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Headache- causes, triggering factors and its impact

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How common is a headache/ how many people are affected by it?

headache

WHO has found the headache to be an extremely common issue affecting almost everyone occasionally.

Tension-type headache has been found to be the commonest disorder that affects more than 1/3rd of men and more than half of women.

It is said that 1 in 20 adults has a headache every day or nearly every day.

Migraine has also been found to be very common affecting 1 out of 7 adults in the world.

Who is more prone to develop a headache?

Region: the problem occurs all across the globe but to some extent less common in the Far East.

Sex: it is found to be approx. 3 times more common in women than men which is considered to be hormonally-driven.

Age: it is most commonly seen in mid-age adults. It less commonly affects adolescents and elders over 60 years of age.

What is the impact of headache on world population?

The Global Burden of Disease Survey (GBD) 2010 found that Tension-type headache and migraine accounted for the 2nd and 3rd commonest diseases in the world in both males and females with an estimated prevalence of 20.1% and 4.7% respectively. These were ranked only behind dental caries.

Headache disorders were found to be the 3rd commonest cause of disability in people under 50 years of age in GBD 2015.

Approximately 3 billion people (just below half of the population) were estimated to have a tension-type headache(1.89 billion) and migraine (1.04 billion) in 2016. Migraine was found to cause 45.1 million years of life lived with disability (YLDs) and tension-type headache 7•2 million YLDs in 2016 which has increased by more than 50% from 1990.

In 2016, the age-standardized prevalence of migraine was highest in Italy and Nepal, and that of tension-type headache was highest in Brazil and Afghanistan. The lowest prevalence of both disorders was in China.

How it can affect your quality of life?

Headache disorders affect a person’s quality of life by producing periods of pain which not only damage his sense of well being but could also result in disablement. They can result in considerable personal distress, lack of confidence, fear/ anxiety, and loss of money. It can affect a person’s family life, work-life, and education resulting in a decline in one’s potential.

In spite of this, most of the people including many health workers tend to consider headaches as a minor complaint. This is partly because of the frequency of the self-limiting nature of the occasional headache that most people have. It is also partly because of the ignorance of the fact that it can be associated with other threatening conditions.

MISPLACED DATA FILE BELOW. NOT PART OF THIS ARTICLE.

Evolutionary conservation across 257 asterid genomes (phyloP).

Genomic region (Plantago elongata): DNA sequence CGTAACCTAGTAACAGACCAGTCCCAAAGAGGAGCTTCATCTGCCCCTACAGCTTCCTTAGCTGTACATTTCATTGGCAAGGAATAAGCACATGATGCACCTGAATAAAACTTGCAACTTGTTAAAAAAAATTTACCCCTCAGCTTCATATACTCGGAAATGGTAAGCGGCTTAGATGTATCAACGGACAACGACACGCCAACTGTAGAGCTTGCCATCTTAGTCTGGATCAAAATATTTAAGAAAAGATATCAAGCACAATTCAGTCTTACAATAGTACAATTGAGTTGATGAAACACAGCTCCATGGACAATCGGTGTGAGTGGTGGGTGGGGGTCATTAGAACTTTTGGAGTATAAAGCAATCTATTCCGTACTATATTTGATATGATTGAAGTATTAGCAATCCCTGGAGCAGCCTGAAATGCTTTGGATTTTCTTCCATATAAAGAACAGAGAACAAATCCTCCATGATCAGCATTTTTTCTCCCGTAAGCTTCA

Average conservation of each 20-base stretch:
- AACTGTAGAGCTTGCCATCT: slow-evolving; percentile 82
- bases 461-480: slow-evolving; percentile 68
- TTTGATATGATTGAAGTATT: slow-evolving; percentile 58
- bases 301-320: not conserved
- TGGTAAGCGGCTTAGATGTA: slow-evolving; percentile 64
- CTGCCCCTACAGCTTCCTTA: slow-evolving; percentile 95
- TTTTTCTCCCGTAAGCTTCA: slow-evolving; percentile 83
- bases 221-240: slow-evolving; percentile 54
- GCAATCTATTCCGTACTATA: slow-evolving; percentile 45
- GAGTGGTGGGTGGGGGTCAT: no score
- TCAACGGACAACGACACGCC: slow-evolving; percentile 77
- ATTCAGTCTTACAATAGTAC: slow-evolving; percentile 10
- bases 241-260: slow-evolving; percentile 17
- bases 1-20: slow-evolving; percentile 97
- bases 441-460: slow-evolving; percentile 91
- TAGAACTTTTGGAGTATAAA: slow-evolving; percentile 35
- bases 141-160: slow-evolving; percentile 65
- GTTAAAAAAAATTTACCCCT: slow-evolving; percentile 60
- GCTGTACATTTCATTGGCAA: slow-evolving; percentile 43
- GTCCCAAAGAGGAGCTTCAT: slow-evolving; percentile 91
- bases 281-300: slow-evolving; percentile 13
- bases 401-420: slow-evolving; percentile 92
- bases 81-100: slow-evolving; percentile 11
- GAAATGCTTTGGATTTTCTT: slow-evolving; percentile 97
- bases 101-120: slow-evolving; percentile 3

Thus in general the physical, mental, social, and economic load of the condition is poorly accepted in society.

What could be provoking/triggering factors for headaches?

There are multiple personal or environmental factors that can trigger am episode of headache in a person. These could be:

Physical factors: Fatigue, strenuous exercise, lack of sleep or sleep disturbance Hormonal factors: start of periods, ovulation, or birth control pills.

Emotional factors: stress, anxiety, anger.

Environmental factors: Change in weather like increase in humidity, heat, exposure to the sun, flickering lights, loud sound, strong smell, etc.

Dietary factors: Skipping meal, alcohol, Food items like chocolate, caffeine, MSG, etc.

What is the cause of a headache?

The exact cause of most of the headaches is not known. It is known that the brain tissue can’t sense pain due to a lack of pain receptors. However, the covering (meninges) surrounding the brain, some nerves originating from the brain, and head and neck blood vessels can signal pain. Pain signals can also be received from the sinuses, muscles, teeth, and soft tissue and periosteum surrounding the skull.

There are more than 300 types of headaches, but only minority headaches have a known cause/ underlying condition called as Secondary headache. The remaining majority of headaches can’t be associated with any underlying disease and are called as called Primary headaches.

What are the different types of headaches?

Headaches can be broadly classified into primary and secondary headaches.

Primary headache is a headache that is not associated with any other pathology or disease.

Secondary headache is seen as associated with other conditions and occurs as one of the symptoms or byproduct of the condition.

COMMON CAUSES OF HEADACHE

Primary HeadacheSecondary Headache
Tension-type 69%Systemic infection 63%
Migraine 16%Head injury 4%
Idiopathic stabbing 2%Vascular disorders 1%
Exertional 1%Subarachnoid hemorrhage <1%
Cluster 0.1%Brain tumor 0.1%
Source: J Olesen et al: The Headaches. Philadelphia, Lippincott Williams & Wilkins, 2005.

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